Here we are again folks. Another instalment of my minimalist Journey series.
This time I’ll be looking at the sentimental category. This includes things like keepsakes and photographs.
Now the first line in this chapter of the book is ‘Your parents home is not a safe haven for your keepsakes.’ Now considering that at the time of writing this I still live with my parents this statement is in fact the opposite, since I also live here. But should things work out the way I hope they will I will not be living with my parents by the end of the year, I get the sentiment.
What Konmari basically saying here is that moving your clutter from one place to another, isn’t really decluttering. I know for a fact that there are a lot of my junk from through the year in the loft…trouble is if I can find any of it that would be a miracle in it’s self. So I understand the sentiment even if the wording doesn’t quite fit my circumstances quite yet.
The sentimental category includes a lot of things, that birthday card your first love sent you? to that photograph of your dead Hamster, and suviourner’s from your holidays. It’s honestly quite a large category and if I’m being really honest a hard one. it’ taken me 3 days to go through all of my keep sakes and let me tell you I was an emotional wreck from start to finish. I’ve actually forgotten to take pictures of the before and progress of this category for that reason. But I can tell you that before starting this process I had ten boxes sitting under my bed filled with keepsakes and photographs and I managed to whittle it down to one box of photographs and one box for keepsakes as well as a few ornaments that have stayed on my DvD shelves. As shown below.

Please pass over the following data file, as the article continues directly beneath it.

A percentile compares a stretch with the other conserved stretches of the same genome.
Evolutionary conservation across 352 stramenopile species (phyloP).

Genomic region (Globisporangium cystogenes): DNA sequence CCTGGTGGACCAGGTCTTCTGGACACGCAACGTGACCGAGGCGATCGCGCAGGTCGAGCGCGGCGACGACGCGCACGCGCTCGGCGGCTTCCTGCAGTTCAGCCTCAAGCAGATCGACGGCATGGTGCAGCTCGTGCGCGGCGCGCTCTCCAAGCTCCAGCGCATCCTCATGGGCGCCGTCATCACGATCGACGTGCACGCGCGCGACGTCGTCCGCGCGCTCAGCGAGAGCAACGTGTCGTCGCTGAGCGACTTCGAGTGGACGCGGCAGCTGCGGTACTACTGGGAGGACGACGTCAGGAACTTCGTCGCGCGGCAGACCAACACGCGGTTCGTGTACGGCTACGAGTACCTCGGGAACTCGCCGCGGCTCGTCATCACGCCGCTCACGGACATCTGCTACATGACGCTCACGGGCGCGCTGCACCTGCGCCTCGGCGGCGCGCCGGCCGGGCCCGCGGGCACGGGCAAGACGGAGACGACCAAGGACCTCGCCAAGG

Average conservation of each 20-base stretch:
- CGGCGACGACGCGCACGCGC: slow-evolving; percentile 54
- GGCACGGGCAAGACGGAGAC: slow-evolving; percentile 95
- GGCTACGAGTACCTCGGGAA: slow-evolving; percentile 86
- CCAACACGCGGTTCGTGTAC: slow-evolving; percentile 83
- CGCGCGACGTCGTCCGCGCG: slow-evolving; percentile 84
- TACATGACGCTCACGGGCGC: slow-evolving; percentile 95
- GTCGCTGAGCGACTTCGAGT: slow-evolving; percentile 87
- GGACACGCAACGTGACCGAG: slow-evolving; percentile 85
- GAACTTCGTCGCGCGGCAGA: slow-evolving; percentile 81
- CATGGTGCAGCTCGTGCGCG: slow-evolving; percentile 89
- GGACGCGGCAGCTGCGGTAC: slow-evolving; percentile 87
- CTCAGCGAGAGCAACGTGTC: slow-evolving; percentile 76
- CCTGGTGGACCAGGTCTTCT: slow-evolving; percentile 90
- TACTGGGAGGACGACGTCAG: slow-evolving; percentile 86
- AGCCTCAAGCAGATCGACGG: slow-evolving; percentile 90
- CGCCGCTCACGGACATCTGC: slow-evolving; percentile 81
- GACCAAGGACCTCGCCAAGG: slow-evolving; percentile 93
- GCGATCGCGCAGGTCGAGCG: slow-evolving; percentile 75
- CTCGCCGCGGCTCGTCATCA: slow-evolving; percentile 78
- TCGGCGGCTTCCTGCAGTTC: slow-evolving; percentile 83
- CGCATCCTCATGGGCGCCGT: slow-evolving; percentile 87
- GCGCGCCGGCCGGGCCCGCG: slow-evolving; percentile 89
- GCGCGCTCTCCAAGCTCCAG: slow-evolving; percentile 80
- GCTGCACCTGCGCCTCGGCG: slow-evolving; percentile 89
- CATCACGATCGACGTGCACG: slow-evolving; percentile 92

I didn’t think a decluttering process would be emotional but in deciding if a keepsake is still worth while not only brings up the memories you have of that item but the person and the memory associated with it. I found that the process was rather cathartic for me as it allowed me to let go of a lot of old memories that were perhaps holding me down and looking at some items brought a smile to my face and reminded me of people that I hadn’t thought about in a while and actually made me get in touch with an old friend that I’d lost touch with.
I feel that for this category there isn’t much advise I can give anyone since it is such a personal thing. but I do advise taking your time with it. depending on where you are in you life decluttering in this category will mean different things for different people. for me it’s very much meant letting go of my childhood and in away accepting that I was in fact an adult. for someone else it might mean something else.
In terms of sorting photographs specifically I’ll reiterate what Konmari suggests and advice going through them one by one. sure I’ll take some time, but I can assure you that the photographs that remain are the ones that will touch your heart the most and the ones that you are most likely to pull out form time to time when you want a nostalgic kick.
I can’t really stress how much this particular section of decluttering affected me, ad it is perhaps shown in the rambling nature of this post but its been a process that I am still struggling to put into words and something that I think really has to be experienced for be able to really understand what Konmari means in this chapter or her book.